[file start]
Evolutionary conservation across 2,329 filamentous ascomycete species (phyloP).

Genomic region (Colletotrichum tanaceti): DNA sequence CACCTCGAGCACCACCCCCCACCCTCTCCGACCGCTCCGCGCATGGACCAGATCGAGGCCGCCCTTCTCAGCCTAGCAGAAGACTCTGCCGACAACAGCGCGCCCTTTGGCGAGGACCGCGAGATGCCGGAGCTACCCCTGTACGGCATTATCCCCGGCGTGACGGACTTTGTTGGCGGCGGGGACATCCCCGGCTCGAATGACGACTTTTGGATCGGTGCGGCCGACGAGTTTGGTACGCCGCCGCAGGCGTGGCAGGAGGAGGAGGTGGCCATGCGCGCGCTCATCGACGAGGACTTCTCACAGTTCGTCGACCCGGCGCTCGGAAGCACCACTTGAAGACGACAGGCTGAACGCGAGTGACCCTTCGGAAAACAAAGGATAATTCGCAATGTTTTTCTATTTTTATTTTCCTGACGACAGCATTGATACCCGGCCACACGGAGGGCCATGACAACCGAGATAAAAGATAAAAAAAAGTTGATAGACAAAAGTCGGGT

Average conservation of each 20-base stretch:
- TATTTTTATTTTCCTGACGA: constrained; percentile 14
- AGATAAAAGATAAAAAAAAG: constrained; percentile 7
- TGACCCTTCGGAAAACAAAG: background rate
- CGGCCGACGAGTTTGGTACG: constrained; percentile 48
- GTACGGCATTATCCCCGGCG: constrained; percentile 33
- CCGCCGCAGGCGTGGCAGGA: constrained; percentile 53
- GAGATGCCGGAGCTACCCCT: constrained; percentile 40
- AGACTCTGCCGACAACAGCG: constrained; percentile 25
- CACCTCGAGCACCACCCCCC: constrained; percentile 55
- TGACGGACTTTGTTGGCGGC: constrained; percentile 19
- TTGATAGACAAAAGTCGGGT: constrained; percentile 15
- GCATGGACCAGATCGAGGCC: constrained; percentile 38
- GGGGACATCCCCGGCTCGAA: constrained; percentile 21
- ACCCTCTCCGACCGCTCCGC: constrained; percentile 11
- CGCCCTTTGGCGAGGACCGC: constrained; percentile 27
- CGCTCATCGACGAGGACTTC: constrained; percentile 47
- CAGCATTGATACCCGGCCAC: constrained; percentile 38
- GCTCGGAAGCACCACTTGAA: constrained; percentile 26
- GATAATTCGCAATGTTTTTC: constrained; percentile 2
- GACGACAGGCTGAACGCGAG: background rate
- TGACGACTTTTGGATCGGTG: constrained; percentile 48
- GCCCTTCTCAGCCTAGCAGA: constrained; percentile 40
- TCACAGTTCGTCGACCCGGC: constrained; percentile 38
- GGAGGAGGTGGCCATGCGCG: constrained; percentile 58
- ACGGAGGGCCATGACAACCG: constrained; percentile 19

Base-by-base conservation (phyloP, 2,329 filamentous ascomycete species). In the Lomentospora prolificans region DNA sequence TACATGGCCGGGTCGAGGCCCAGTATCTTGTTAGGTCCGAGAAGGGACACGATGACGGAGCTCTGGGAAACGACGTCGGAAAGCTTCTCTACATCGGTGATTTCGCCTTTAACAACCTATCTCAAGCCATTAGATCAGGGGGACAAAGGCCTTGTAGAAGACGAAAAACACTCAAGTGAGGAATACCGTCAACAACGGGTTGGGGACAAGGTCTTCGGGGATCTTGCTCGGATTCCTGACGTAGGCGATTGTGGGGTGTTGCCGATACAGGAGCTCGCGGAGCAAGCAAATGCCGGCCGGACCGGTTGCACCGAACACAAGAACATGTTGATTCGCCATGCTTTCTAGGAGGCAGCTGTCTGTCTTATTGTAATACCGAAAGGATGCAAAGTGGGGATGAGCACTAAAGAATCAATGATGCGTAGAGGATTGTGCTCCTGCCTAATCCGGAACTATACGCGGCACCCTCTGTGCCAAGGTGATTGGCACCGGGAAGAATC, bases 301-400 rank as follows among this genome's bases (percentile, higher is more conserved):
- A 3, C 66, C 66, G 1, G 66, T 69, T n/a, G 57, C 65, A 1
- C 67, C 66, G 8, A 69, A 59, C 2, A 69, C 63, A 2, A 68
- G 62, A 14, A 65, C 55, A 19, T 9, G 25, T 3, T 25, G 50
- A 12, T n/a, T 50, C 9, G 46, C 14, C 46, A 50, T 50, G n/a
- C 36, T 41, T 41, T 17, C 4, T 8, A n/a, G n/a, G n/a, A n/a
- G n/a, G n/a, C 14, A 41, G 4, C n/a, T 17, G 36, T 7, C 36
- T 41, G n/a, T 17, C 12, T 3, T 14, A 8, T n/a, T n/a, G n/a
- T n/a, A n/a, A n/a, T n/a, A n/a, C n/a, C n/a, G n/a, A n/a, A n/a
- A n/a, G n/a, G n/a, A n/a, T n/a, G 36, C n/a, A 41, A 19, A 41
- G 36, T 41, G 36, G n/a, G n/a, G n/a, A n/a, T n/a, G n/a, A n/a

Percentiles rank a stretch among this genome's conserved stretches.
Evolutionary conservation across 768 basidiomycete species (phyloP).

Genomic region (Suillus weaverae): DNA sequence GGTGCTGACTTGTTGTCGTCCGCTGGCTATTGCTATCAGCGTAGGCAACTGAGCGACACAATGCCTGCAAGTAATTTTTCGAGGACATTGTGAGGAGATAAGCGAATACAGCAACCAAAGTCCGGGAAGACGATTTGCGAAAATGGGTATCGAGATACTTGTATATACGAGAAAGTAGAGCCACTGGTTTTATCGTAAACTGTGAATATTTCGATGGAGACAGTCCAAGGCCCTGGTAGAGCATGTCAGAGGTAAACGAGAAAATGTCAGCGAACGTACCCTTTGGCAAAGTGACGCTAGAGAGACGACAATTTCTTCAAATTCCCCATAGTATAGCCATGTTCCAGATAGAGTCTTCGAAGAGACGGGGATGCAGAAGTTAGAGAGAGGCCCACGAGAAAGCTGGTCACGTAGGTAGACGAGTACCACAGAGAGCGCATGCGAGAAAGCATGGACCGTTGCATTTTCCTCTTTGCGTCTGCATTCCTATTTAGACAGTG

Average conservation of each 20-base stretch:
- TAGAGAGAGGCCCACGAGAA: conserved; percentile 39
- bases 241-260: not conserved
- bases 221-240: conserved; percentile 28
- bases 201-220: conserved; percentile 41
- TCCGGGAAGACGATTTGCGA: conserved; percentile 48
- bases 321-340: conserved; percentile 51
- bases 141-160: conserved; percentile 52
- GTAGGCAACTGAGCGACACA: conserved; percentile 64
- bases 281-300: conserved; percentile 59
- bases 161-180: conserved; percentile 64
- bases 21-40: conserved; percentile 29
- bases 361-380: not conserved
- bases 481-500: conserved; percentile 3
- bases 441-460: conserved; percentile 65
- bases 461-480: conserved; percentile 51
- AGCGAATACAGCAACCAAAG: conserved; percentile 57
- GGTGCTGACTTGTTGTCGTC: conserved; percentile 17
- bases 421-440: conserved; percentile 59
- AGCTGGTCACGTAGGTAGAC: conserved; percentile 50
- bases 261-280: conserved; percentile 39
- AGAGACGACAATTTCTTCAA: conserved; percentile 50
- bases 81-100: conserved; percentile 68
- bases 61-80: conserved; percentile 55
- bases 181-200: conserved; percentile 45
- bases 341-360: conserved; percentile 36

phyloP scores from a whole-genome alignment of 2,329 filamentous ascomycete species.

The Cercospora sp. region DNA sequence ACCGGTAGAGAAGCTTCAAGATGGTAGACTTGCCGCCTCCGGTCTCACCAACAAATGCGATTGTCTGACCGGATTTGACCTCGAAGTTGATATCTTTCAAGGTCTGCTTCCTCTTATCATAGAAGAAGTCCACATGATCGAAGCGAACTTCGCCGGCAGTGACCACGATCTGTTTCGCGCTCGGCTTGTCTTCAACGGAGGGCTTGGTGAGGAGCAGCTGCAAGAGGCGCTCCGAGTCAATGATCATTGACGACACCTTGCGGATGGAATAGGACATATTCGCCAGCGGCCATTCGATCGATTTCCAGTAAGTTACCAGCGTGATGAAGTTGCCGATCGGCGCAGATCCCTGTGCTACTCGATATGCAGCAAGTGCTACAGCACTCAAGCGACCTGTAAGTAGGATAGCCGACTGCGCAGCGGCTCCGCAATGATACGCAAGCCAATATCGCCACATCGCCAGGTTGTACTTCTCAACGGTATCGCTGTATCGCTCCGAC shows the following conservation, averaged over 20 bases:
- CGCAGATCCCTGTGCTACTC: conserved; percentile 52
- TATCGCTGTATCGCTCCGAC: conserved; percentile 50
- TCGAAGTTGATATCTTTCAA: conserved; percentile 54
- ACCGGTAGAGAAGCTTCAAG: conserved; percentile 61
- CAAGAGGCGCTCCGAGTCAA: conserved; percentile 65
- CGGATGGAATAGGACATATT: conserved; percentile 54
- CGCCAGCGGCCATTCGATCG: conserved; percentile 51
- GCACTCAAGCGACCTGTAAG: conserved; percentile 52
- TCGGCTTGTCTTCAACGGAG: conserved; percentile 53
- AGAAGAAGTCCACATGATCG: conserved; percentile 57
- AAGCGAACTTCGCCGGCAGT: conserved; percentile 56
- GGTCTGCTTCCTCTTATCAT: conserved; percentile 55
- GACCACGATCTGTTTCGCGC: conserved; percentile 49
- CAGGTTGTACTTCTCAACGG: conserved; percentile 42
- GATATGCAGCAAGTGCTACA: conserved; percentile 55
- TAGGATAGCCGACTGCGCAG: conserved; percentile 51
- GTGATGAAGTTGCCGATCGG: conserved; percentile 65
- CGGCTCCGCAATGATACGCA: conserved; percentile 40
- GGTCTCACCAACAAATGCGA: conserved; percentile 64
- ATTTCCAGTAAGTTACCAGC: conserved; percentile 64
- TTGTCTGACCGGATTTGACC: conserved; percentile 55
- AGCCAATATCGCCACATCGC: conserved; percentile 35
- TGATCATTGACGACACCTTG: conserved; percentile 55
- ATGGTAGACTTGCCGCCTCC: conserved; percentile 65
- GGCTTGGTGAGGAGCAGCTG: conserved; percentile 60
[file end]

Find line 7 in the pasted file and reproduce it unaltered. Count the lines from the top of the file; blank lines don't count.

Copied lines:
- CGGCCGACGAGTTTGGTACG: constrained; percentile 48